Andrew Dickens: What are we going to do about our stadiums?

Author
Andrew Dickens,
Publish Date
Sun, 9 Feb 2020, 9:55AM
Eden Park likes to call itself our National Stadium - it's time we make that official. (Photo / NZ Herald)

Andrew Dickens: What are we going to do about our stadiums?

Author
Andrew Dickens,
Publish Date
Sun, 9 Feb 2020, 9:55AM

It’s been an extraordinary few weeks in the country for big events and the coming together of many people.

Waitangi Day this year I thought was a huge success.  The commemoration was respectful and fun.  There was protest, there was dissent, but it was measured and calm. 

I had a couple of friends who got the feeling it was going to be a good time who made the last minute decision to go North on the day before.  Off they went armed with a pup tent because there was no room at the inn. It was their first time.  They said it was wonderful. Warm and tropical and full of happy New Zealanders of all colours. That’s the way that Day should be.  We’ve got 365 other days to have arguments about details.

Meanwhile, superstars of music leapfrogged each other all over New Zealand. Sir Elton John started his New Zealand Tour in Dunedin before celebrating his Waitangi Day at the Mission in Hawkes Bay.  Five days after Michael Buble and a 36 piece orchestra swung his way through the same venue.

At the same time, Queen with Adam Lambert rocked through the country in double quick time with their Rhapsody tour. Filling Wellington’s Sky Stadium on Wednesday. Mount Smart Stadium on Friday and Forsyth Barr in Dunedin tomorrow. Add in three Elton John concerts later in the month and that’s eight stadium filling gigs.  Actually, make that 13, as Six60 are selling out Western Springs Stadium.

And here’s a thing.  It’s nice to see these stadiums actually being used to their capacity for once.

I was at the cricket at Eden Park last night.  Don’t let the TV pictures fool you.  The place was empty.  The South Stand virtually uninhabited.  You could say it’s because this was a game between two teams who have played six times already this year.  But then again, back in the day the Auckland ODI was a heaving sweaty mass of 40,000 people.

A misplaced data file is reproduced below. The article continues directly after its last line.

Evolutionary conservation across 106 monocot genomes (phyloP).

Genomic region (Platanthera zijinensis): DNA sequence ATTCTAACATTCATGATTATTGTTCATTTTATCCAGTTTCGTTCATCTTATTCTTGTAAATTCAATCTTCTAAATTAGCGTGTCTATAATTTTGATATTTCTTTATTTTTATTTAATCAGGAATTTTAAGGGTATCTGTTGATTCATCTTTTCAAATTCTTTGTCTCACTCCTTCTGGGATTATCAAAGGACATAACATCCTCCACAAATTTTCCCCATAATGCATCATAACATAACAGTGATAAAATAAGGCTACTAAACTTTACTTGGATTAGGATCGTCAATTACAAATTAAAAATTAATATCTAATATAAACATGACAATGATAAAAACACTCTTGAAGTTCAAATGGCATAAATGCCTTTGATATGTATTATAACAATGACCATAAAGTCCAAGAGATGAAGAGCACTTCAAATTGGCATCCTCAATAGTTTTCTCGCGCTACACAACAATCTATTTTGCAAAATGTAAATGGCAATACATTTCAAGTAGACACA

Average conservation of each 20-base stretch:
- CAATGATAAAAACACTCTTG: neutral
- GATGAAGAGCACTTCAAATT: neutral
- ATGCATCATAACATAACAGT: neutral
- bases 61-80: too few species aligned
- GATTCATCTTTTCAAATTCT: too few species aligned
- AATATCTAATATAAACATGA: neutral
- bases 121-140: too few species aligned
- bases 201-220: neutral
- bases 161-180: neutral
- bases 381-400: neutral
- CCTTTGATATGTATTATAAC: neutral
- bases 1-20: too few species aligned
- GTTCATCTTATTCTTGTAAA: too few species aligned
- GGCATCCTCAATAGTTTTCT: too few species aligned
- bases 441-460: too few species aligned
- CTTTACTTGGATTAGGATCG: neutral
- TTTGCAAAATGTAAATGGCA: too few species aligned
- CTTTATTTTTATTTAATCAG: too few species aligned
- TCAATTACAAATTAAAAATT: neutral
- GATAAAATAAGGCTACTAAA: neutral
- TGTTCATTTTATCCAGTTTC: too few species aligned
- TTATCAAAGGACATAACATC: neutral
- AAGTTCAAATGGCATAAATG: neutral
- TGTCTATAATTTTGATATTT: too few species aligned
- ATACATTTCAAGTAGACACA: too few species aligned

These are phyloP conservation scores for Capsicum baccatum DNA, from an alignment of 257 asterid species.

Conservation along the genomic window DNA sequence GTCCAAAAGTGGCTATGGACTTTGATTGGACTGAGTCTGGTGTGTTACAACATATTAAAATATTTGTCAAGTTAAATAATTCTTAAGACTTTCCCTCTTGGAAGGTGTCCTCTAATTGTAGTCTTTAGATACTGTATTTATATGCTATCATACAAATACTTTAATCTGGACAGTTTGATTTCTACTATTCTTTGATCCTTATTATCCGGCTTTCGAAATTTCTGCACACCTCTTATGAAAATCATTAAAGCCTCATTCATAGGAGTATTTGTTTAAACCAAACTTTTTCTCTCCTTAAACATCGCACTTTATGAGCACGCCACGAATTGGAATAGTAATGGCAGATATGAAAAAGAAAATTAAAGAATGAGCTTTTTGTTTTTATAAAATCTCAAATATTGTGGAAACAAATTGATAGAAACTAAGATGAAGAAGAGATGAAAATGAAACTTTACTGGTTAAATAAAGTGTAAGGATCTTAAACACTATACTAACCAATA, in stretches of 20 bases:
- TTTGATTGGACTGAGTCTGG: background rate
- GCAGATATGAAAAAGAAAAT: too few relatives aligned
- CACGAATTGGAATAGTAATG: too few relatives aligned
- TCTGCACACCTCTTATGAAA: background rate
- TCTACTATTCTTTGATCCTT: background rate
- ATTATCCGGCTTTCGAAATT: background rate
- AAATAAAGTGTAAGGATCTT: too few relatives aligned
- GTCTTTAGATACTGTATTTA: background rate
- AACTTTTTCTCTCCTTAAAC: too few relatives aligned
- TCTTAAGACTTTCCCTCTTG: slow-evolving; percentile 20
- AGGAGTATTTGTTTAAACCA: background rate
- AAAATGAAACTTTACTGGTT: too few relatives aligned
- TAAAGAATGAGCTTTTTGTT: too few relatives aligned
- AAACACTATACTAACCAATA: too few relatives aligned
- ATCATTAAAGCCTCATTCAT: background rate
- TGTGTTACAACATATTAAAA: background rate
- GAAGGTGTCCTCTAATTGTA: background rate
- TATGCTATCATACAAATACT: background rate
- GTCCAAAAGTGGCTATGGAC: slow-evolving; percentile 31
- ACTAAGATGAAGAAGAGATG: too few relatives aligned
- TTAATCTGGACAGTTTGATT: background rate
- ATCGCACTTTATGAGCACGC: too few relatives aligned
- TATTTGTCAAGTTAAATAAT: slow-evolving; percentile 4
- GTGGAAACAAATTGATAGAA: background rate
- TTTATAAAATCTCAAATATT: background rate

Meanwhile, FMG Stadium in Hamilton.  Capacity 25,800 was a third full for a cracking game of rugby between Razor Robertson’s Crusaders and Warren Gatland’s Chiefs.

It’s a conundrum.  Is sport losing its hold on New Zealanders?  Has 25 years of paywalled sport on the telly turned off a generation and created a crowd that doesn’t like to leave it’s couch?

Certainly live sport has priced itself out of the game.  Why pay 50 bucks for a seat in a stadium and overpriced food?  Why didn’t New Zealand Cricket say 10 bucks and fill the joint? Twitter had numerous debates about the problem. Uni students moaning that there’s no way they’re spending $45 for a ticket once a season, let alone five or six.

When sport was king, our local bodies went stadium crazy. Based on our average sports attendance there is no need for any stadium in this country to be much greater than a 20,000 seater. That for rock concerts can easily host 30,000.

But for the odd big things you’ll still need a big stadium, like All Blacks matches. Or Rolling Stones tours. 

In a month’s time, the regulations hobbling Eden Park are to be debated in hearings.  Eden Park likes to call itself the National Stadium.  I think it’s time to bite the bullet and make it so.  Taxpayers have poured 100 of millions into it.  Ratepayers have poured more again.  England plays at Twickenham, Ireland plays at Lansdowne Road, Wales Cardiff Arms and Scotland, Murrayfield.  We already have a template.

Smaller multi use stadiums in each city and one big one. Eden Park is a 1 billion dollar white elephant that is still lovable.  And this this is more than an Auckland problem. It’s a New Zealand problem.